Correlli Barnett criticizes Major-General Percy Hobart as the source of the mistaken idea that "tanks should fight other tanks". That was not the German way, although they often did fight other tanks, at least on the Eastern Front and later, on the Western Front, after there was one. Rommel used the "Sword and Shield" approach where armour was the sword and the shield was his anti-tank weapons. The 88mm FLAK36 was his key weapon in the shield, although the 50mm PAK38 was also highly effective, at least against the British cruiser tanks that Rommel's forces faced.
But Percy Hobart was a maverick and a champion of mechanized warfare. I would treat him better than Correlli Barnett. He was tossed out of the British Army by Archibald Wavell, after Hobart's commanding officer wrote an "adverse report" about him. When confronted on this incident later, Wavell could not adequately explain his dismissal of Hobart. This was the same mindset that later forced out Eric Dorman-Smith, another mechanized warfare expert.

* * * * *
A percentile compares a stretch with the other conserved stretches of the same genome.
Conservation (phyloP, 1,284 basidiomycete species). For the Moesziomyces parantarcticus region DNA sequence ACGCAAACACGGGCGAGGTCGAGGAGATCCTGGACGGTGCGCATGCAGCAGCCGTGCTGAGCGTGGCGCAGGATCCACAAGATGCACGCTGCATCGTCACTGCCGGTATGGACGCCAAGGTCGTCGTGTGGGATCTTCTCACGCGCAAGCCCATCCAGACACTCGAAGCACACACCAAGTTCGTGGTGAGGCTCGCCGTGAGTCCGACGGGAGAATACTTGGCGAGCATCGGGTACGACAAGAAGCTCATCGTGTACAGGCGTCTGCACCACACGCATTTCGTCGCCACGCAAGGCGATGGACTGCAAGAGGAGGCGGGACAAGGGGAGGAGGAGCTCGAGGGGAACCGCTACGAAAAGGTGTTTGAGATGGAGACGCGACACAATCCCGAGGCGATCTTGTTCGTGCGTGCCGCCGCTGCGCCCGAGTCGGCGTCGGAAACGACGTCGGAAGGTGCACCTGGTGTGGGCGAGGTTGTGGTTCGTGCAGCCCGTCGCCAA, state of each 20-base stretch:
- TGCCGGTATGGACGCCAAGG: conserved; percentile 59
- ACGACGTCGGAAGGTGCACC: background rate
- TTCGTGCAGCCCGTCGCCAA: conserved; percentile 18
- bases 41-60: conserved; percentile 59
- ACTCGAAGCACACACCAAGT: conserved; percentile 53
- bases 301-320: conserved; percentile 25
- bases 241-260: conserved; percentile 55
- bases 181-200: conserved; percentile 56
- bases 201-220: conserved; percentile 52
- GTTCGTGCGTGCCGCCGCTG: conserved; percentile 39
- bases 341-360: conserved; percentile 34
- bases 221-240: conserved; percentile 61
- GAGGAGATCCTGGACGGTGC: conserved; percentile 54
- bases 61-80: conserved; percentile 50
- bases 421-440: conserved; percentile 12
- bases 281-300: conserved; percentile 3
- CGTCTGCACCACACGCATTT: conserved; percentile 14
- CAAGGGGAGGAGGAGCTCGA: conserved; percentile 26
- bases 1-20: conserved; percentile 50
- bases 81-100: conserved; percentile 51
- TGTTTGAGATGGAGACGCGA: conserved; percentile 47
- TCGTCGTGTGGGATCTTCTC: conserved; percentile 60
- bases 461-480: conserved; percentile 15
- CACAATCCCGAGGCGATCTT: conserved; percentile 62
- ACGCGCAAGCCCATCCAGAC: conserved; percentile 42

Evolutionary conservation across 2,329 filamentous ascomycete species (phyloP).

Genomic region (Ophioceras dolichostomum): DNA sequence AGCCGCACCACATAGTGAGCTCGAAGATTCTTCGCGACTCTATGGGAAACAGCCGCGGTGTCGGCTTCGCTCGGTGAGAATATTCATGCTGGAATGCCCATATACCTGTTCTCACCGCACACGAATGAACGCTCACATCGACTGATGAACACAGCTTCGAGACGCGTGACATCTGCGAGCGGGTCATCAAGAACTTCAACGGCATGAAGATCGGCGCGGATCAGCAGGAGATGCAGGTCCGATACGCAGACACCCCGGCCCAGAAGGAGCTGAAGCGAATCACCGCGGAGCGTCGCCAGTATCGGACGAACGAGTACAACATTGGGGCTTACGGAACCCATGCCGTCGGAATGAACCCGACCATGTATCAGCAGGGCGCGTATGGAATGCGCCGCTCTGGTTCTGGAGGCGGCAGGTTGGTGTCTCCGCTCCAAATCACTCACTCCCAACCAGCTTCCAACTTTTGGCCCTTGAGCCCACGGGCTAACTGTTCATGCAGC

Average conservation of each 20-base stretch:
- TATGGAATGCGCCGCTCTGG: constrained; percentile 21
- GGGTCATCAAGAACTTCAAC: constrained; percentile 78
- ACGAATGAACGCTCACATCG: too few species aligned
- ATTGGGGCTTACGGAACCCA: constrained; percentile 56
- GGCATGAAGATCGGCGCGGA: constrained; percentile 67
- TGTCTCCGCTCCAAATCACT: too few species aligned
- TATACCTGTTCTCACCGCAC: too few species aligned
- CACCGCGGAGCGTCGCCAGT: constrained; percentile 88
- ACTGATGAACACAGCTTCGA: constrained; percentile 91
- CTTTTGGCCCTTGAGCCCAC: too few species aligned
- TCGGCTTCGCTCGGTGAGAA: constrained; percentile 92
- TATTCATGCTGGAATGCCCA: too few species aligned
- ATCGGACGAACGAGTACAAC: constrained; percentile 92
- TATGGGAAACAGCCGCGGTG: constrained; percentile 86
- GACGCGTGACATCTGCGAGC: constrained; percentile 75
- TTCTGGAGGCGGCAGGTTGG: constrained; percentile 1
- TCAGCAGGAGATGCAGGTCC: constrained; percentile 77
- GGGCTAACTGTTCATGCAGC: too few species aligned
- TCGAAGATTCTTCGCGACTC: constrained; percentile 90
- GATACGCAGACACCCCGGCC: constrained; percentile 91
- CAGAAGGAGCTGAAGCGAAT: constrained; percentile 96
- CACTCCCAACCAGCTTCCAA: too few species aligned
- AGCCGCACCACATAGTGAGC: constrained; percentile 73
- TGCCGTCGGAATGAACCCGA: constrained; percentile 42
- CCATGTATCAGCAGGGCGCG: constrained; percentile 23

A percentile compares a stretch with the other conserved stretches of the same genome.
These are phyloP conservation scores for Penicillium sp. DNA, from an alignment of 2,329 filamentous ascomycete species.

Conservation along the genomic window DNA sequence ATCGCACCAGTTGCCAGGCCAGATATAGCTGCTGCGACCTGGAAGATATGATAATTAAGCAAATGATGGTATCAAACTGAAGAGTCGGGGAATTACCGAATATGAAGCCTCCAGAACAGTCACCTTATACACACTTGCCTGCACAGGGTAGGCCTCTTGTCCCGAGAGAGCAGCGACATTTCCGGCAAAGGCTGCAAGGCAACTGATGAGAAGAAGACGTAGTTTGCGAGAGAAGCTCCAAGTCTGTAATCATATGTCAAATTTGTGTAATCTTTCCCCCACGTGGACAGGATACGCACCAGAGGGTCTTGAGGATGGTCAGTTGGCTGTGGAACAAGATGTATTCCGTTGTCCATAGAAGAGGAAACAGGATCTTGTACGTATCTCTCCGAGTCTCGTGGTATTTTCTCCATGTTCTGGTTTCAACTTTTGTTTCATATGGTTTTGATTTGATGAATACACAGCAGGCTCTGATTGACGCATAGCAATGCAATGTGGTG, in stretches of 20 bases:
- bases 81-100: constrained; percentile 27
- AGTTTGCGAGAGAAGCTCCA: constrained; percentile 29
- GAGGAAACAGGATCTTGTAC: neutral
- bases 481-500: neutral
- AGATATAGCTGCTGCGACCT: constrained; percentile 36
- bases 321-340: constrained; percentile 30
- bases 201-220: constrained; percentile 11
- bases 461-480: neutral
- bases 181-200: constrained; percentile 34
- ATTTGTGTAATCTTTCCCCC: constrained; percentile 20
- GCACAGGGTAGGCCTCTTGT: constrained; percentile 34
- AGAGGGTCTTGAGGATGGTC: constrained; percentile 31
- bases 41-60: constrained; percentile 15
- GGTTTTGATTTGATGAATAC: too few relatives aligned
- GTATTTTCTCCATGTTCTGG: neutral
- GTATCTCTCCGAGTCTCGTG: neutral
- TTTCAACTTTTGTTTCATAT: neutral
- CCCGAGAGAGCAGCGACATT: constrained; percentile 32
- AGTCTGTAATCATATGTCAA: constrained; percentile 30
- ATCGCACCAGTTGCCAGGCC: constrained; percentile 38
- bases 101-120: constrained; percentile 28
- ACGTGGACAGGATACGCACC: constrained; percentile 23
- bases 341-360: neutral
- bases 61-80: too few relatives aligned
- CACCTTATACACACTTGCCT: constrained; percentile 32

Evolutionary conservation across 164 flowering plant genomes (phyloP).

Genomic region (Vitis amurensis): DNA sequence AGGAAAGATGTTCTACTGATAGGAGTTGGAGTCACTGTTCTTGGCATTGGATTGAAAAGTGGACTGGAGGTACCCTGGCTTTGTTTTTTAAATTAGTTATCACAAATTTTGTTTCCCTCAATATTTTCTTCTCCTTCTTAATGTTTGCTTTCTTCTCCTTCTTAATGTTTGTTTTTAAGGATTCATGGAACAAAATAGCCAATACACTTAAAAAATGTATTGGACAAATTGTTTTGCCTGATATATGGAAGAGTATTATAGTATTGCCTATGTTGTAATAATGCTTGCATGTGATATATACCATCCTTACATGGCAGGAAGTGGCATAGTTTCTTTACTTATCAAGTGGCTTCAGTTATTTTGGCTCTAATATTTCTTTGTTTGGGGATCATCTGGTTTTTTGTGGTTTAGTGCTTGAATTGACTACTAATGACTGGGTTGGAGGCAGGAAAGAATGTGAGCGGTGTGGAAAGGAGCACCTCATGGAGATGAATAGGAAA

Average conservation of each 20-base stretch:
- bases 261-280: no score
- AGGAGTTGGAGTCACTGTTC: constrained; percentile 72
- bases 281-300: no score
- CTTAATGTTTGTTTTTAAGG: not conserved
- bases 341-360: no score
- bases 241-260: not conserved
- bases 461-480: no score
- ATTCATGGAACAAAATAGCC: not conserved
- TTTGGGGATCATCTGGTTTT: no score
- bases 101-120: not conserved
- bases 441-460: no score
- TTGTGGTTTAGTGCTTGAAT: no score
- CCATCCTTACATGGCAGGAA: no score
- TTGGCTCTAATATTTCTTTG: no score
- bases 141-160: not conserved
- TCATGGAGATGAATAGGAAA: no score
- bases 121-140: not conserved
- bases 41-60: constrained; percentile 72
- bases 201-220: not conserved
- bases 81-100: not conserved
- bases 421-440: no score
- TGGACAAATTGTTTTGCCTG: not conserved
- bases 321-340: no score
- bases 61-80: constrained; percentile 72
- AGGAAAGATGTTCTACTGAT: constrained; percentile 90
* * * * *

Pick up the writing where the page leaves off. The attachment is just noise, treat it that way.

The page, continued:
Through the efforts of Winston Churchill, Hobart was returned to the army, although only in an organizing and training role, for which he was well-suited.
Trevor Constable has a paper about Hobart in the Journal of Historical Review. I have drawn upon that, as well as Correlli Barnett, in my discussion here.